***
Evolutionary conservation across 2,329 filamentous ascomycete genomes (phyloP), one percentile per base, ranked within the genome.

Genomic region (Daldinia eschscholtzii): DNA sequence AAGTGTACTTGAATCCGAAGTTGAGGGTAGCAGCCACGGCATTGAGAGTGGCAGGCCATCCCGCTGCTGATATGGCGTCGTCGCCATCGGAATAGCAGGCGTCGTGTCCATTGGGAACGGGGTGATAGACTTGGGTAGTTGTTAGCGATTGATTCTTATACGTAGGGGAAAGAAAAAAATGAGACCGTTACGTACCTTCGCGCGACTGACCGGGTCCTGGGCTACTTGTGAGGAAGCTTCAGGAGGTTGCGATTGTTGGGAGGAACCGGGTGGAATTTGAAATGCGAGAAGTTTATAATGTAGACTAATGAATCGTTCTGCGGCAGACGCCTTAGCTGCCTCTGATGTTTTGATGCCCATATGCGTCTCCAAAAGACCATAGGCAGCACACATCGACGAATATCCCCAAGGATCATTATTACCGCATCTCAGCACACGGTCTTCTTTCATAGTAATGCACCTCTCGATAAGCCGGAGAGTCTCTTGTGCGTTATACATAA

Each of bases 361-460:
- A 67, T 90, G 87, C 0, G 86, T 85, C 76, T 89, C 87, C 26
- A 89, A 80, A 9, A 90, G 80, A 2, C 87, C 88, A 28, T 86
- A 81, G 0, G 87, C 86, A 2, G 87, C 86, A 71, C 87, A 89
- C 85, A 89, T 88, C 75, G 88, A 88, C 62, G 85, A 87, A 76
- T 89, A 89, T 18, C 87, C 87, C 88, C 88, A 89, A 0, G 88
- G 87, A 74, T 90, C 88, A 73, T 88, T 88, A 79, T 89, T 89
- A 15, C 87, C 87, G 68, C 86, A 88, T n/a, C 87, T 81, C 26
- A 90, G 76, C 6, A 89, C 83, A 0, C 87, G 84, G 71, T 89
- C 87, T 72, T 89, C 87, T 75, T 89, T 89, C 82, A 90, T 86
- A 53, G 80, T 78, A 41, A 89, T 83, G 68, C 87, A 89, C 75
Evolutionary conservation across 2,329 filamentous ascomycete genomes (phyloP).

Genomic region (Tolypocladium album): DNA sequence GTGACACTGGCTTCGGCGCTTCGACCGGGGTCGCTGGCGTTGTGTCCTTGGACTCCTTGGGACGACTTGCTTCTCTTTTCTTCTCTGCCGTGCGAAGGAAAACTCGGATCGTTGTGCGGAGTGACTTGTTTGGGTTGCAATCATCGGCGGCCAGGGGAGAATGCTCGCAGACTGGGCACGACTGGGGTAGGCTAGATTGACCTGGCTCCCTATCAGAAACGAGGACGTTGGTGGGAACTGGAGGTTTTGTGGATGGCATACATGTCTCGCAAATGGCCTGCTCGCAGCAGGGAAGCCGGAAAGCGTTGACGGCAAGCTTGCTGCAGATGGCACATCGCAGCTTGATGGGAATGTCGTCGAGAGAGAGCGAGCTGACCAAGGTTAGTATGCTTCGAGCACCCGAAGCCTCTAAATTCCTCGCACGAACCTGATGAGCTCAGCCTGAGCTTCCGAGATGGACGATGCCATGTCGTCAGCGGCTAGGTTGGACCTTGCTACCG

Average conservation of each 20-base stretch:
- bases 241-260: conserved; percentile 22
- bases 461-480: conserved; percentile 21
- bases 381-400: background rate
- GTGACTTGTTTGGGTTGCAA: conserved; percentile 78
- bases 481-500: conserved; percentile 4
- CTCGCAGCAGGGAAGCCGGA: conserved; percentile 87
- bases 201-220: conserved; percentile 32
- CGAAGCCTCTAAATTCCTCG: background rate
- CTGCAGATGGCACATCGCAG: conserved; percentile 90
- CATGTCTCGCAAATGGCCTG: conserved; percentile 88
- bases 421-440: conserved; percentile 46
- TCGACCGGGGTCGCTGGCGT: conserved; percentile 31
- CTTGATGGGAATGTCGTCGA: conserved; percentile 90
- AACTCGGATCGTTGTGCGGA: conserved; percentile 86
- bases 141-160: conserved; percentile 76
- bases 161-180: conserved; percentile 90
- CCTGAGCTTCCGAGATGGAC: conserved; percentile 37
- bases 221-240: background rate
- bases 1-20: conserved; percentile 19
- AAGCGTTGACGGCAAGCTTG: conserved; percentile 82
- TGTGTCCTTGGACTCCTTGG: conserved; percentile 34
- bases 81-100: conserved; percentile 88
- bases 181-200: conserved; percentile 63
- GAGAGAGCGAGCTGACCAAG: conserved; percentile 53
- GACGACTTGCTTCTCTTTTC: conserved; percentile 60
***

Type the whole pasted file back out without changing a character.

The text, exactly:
Evolutionary conservation across 2,329 filamentous ascomycete genomes (phyloP), one percentile per base, ranked within the genome.

Genomic region (Daldinia eschscholtzii): DNA sequence AAGTGTACTTGAATCCGAAGTTGAGGGTAGCAGCCACGGCATTGAGAGTGGCAGGCCATCCCGCTGCTGATATGGCGTCGTCGCCATCGGAATAGCAGGCGTCGTGTCCATTGGGAACGGGGTGATAGACTTGGGTAGTTGTTAGCGATTGATTCTTATACGTAGGGGAAAGAAAAAAATGAGACCGTTACGTACCTTCGCGCGACTGACCGGGTCCTGGGCTACTTGTGAGGAAGCTTCAGGAGGTTGCGATTGTTGGGAGGAACCGGGTGGAATTTGAAATGCGAGAAGTTTATAATGTAGACTAATGAATCGTTCTGCGGCAGACGCCTTAGCTGCCTCTGATGTTTTGATGCCCATATGCGTCTCCAAAAGACCATAGGCAGCACACATCGACGAATATCCCCAAGGATCATTATTACCGCATCTCAGCACACGGTCTTCTTTCATAGTAATGCACCTCTCGATAAGCCGGAGAGTCTCTTGTGCGTTATACATAA

Each of bases 361-460:
- A 67, T 90, G 87, C 0, G 86, T 85, C 76, T 89, C 87, C 26
- A 89, A 80, A 9, A 90, G 80, A 2, C 87, C 88, A 28, T 86
- A 81, G 0, G 87, C 86, A 2, G 87, C 86, A 71, C 87, A 89
- C 85, A 89, T 88, C 75, G 88, A 88, C 62, G 85, A 87, A 76
- T 89, A 89, T 18, C 87, C 87, C 88, C 88, A 89, A 0, G 88
- G 87, A 74, T 90, C 88, A 73, T 88, T 88, A 79, T 89, T 89
- A 15, C 87, C 87, G 68, C 86, A 88, T n/a, C 87, T 81, C 26
- A 90, G 76, C 6, A 89, C 83, A 0, C 87, G 84, G 71, T 89
- C 87, T 72, T 89, C 87, T 75, T 89, T 89, C 82, A 90, T 86
- A 53, G 80, T 78, A 41, A 89, T 83, G 68, C 87, A 89, C 75
Evolutionary conservation across 2,329 filamentous ascomycete genomes (phyloP).

Genomic region (Tolypocladium album): DNA sequence GTGACACTGGCTTCGGCGCTTCGACCGGGGTCGCTGGCGTTGTGTCCTTGGACTCCTTGGGACGACTTGCTTCTCTTTTCTTCTCTGCCGTGCGAAGGAAAACTCGGATCGTTGTGCGGAGTGACTTGTTTGGGTTGCAATCATCGGCGGCCAGGGGAGAATGCTCGCAGACTGGGCACGACTGGGGTAGGCTAGATTGACCTGGCTCCCTATCAGAAACGAGGACGTTGGTGGGAACTGGAGGTTTTGTGGATGGCATACATGTCTCGCAAATGGCCTGCTCGCAGCAGGGAAGCCGGAAAGCGTTGACGGCAAGCTTGCTGCAGATGGCACATCGCAGCTTGATGGGAATGTCGTCGAGAGAGAGCGAGCTGACCAAGGTTAGTATGCTTCGAGCACCCGAAGCCTCTAAATTCCTCGCACGAACCTGATGAGCTCAGCCTGAGCTTCCGAGATGGACGATGCCATGTCGTCAGCGGCTAGGTTGGACCTTGCTACCG

Average conservation of each 20-base stretch:
- bases 241-260: conserved; percentile 22
- bases 461-480: conserved; percentile 21
- bases 381-400: background rate
- GTGACTTGTTTGGGTTGCAA: conserved; percentile 78
- bases 481-500: conserved; percentile 4
- CTCGCAGCAGGGAAGCCGGA: conserved; percentile 87
- bases 201-220: conserved; percentile 32
- CGAAGCCTCTAAATTCCTCG: background rate
- CTGCAGATGGCACATCGCAG: conserved; percentile 90
- CATGTCTCGCAAATGGCCTG: conserved; percentile 88
- bases 421-440: conserved; percentile 46
- TCGACCGGGGTCGCTGGCGT: conserved; percentile 31
- CTTGATGGGAATGTCGTCGA: conserved; percentile 90
- AACTCGGATCGTTGTGCGGA: conserved; percentile 86
- bases 141-160: conserved; percentile 76
- bases 161-180: conserved; percentile 90
- CCTGAGCTTCCGAGATGGAC: conserved; percentile 37
- bases 221-240: background rate
- bases 1-20: conserved; percentile 19
- AAGCGTTGACGGCAAGCTTG: conserved; percentile 82
- TGTGTCCTTGGACTCCTTGG: conserved; percentile 34
- bases 81-100: conserved; percentile 88
- bases 181-200: conserved; percentile 63
- GAGAGAGCGAGCTGACCAAG: conserved; percentile 53
- GACGACTTGCTTCTCTTTTC: conserved; percentile 60